You may have heard much about solar panels recently, particularly regarding the current energy crisis. If you do not already have solar power for your home, it might be something that you are considering. After all, if you could decrease your reliance on the grid, then you would save money, right?
Well, according to the good folk at Vivint Solar, a home system is a terrific way to reduce the amount you spend on your energy bills. However, they also say that not all homes are suitable for solar energy.
If you are thinking about installing a solar panel system, you will need to find out whether your home is suitable. There are a few things to consider before you can take advantage of solar power.
What is a Solar Panel System?
A solar panel system consists of a number of solar panels, with each containing cells typically made from silicon (which is a semi-conducting material). When light shines on the panel, it hits the cells and is then generated into direct current (DC) energy. This energy then flows through the inverter, where it is converted into usable alternate current (AC) energy and fed to the home’s electrical panel. The homeowner can then use this energy to power devices and appliances within the home.
When conditions are right, solar panels are typically capable of generating enough energy to power everything in a home, provided the homeowner does not use multiple power-hungry devices such as washing machines and tumbler dryers at the same time. The ability to generate electricity from the sunallows the homeowner to save money on energy bills.
Indeed, most people who have solar panel systems installed say that the savings they make on their billscan be offset against the cost of the system installation. With current energy bills soaring and the fear of power outages around the world when demand is high, it is no surprise that so many people are thinking of going solar. But is it right for you?
Is My Home Suitable for Solar Energy?
The good thing to know is that you do not have to live in a super-warm climate to take advantage of solar panels. They can generate significant quantities of energy even on cloudy days. Furthermore, in really warm conditions, solar panels do not perform very well as the heat can interfere with the chemical processes in the cells. But there is more to these than just the weather.
For a start, solar panel systems are quite bigand so require a specific amount of space for installation. The most common location for a solar panel system is the roof of a property, but sometimesthey are placed at ground level if it is more appropriate (and if the homeowner has the space in their yard).
When looking at solar panel systems, you will probably be advised to check your electricity consumption first. There is no point in buying a system that will not meet your needs. To do this, you will need to take a look at your energy bills or ask your supplier for a statement of usage for the previous year.
The average American household uses around 886kWh (kilowatt hours) per month, according to the U.S. Energy Information Administration (EIA). If you consider that a standard solar panel can produce around 250 watts per hour and each panel will get an average of 6 hours of sunlight each day. That equates to 1.5kWh of energy each day or approximately 45kWh per month. This means that an average American household would need around twenty panels to generate enough electricity each month to cover consumption (886/45).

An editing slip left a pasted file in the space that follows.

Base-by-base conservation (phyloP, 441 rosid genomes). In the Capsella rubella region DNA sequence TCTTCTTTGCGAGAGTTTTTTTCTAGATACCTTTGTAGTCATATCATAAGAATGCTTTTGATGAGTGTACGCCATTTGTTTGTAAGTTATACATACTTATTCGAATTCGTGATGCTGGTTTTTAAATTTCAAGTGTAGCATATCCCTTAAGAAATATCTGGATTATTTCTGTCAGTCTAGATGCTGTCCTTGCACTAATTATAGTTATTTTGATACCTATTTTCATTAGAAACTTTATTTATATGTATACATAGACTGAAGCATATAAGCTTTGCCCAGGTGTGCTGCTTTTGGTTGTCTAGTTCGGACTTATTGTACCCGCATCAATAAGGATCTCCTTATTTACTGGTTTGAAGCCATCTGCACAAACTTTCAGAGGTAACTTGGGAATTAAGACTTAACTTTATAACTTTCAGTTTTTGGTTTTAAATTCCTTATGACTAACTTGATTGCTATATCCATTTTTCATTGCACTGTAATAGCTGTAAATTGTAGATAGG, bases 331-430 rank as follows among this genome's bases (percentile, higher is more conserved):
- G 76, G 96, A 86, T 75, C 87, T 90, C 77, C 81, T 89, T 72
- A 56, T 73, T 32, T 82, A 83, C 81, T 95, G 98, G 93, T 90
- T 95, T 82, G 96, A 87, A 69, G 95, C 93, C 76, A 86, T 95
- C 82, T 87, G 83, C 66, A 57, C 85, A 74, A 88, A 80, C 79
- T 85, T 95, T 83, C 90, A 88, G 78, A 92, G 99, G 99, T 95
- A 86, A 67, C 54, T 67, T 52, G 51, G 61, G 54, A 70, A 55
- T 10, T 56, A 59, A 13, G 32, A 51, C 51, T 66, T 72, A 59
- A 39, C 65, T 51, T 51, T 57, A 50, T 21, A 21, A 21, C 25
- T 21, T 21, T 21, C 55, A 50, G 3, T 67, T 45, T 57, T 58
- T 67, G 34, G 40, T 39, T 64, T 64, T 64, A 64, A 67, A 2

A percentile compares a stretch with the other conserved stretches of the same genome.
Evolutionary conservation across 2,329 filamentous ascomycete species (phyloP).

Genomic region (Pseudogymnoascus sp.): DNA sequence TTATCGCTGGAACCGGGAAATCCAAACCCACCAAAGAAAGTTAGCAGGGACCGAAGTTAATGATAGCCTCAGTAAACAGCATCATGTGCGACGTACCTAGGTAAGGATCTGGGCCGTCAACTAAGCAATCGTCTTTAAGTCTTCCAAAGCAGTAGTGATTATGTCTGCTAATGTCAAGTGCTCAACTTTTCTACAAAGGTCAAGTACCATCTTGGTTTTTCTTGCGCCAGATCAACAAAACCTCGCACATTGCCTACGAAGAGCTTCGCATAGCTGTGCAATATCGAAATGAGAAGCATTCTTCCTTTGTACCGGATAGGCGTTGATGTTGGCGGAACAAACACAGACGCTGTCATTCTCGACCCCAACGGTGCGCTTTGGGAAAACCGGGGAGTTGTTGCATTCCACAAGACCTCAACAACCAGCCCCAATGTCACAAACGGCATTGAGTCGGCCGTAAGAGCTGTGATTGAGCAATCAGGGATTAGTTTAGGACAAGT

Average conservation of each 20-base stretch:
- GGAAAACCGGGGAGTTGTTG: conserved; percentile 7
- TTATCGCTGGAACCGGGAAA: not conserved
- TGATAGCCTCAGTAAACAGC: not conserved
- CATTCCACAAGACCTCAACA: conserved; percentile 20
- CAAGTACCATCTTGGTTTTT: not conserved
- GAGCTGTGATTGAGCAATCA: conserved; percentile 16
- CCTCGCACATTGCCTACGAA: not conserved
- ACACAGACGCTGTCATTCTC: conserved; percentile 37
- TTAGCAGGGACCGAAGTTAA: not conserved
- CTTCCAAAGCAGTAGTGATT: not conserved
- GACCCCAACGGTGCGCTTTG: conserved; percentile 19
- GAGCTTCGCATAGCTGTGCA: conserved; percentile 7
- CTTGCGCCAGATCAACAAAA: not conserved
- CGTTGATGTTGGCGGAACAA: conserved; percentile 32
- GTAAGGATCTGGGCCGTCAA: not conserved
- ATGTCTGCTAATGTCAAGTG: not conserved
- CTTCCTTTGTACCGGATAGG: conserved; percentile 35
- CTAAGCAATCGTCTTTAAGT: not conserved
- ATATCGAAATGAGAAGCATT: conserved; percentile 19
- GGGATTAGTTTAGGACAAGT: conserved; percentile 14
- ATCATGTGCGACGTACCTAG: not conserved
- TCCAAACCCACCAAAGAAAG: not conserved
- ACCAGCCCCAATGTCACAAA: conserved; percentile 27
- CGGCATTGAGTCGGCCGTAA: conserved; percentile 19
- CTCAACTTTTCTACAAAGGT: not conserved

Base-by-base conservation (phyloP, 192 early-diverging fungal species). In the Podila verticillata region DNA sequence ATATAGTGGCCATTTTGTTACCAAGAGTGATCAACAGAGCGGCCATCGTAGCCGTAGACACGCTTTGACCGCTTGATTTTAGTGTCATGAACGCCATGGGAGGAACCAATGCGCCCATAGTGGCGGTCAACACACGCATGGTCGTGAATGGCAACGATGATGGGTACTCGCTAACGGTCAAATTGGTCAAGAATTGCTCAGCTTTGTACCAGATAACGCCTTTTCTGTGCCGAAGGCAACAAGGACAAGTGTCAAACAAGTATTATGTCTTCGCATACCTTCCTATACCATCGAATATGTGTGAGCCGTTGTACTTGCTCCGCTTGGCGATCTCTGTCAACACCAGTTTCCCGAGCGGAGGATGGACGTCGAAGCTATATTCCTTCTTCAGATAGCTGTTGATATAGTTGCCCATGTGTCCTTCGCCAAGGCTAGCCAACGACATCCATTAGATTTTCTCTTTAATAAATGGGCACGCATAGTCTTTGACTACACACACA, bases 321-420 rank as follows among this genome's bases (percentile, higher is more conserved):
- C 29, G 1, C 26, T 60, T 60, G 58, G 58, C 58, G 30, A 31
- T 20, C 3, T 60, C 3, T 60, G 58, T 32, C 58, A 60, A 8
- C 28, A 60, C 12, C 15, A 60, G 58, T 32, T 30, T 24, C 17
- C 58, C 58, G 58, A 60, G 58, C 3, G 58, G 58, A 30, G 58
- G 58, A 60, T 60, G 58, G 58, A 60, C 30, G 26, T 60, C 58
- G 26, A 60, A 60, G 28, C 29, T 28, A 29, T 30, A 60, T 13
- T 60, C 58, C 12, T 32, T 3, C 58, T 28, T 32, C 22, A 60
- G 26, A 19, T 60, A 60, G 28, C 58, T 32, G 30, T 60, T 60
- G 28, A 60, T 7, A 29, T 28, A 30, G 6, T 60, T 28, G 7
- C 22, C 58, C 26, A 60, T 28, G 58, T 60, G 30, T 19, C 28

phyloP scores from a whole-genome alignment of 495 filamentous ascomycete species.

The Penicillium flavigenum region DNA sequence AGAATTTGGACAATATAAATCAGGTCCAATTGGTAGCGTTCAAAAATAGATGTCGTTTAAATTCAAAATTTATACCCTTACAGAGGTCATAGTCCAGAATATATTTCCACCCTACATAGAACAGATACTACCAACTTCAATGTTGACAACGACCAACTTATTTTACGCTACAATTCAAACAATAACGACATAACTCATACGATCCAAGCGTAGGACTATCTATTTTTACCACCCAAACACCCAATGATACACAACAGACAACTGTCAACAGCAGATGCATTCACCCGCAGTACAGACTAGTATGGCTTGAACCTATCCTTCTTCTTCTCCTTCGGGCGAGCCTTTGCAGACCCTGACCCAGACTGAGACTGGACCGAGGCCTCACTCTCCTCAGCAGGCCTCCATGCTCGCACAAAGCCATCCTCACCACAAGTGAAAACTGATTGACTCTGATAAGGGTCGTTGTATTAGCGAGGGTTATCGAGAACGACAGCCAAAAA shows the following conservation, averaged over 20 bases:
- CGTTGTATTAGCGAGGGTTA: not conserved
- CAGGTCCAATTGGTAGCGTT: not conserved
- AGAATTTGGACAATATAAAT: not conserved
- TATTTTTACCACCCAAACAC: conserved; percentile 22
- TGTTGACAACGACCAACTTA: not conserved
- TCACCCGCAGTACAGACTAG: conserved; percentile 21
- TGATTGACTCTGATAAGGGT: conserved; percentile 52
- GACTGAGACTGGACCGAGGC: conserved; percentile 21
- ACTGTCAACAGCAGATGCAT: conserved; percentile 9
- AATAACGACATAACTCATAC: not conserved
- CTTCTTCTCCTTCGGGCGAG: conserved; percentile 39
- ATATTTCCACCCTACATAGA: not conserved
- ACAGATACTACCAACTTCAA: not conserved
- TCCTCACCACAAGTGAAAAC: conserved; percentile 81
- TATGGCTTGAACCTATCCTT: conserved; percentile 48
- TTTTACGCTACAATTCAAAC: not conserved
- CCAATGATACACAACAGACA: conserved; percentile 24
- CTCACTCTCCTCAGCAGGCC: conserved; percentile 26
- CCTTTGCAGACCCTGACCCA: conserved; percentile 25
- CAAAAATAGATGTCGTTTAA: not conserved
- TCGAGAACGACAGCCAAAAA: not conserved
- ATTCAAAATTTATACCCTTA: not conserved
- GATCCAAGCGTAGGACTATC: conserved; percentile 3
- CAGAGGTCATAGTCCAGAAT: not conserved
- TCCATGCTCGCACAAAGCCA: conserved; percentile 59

In this situation, a solar panel installer would likely recommend around 24 though as it is unlikely that panels would get 6 hours of sunlight every single day. A system consisting of between 22 and 24 panels would require a roof or ground space of approximately 2,000 sq. feet. You would need this much space to accommodate an entire system.
In addition to the space for the solar panels, you need to have somewhere for the inverter. This is usually placed in a loft, basement, garage, or cellar, depending on the location of the panels. Sometimes it will be positioned on the side of a house in a covered box. The inverter is around the same size as a small microwave.
If you have the space for the panels and the inverter, the next thing you need to consider is what direction your roof is facing. Ideally, these would be facing south to ensure they are generating the most electricity, but roofs facing east or west can also benefit and would only face a minor reduction in output. Nevertheless, if the roof of your home is facing north and is mostly shaded, solar panels would not be suitable as you would be unlikely to generate enough electricity to justify the cost of installation.
Another thing to consider is whether your roof is structurally sound enough to accommodate the weight of a solar system. A 22-panel system weighs just under 1500lbs, so it is important to make sure that your roof can hold this weight. Solar panel companies will likely send a structural engineer to check before they go ahead with an installation, particularly if you live in an older property.
Although solar panel systems are in demand because of their ability to generate electricity from sunlight, they are not always suitable. If you are considering a system, it is a good idea to find out what size of panel you might need to cover your monthly consumption. You will then need to work out whether you have the space to accommodate such a system and if all the other conditions are right as well. Solar panels are generally unsuitable for roofs facing in a northerly direction, as these will not get enough light.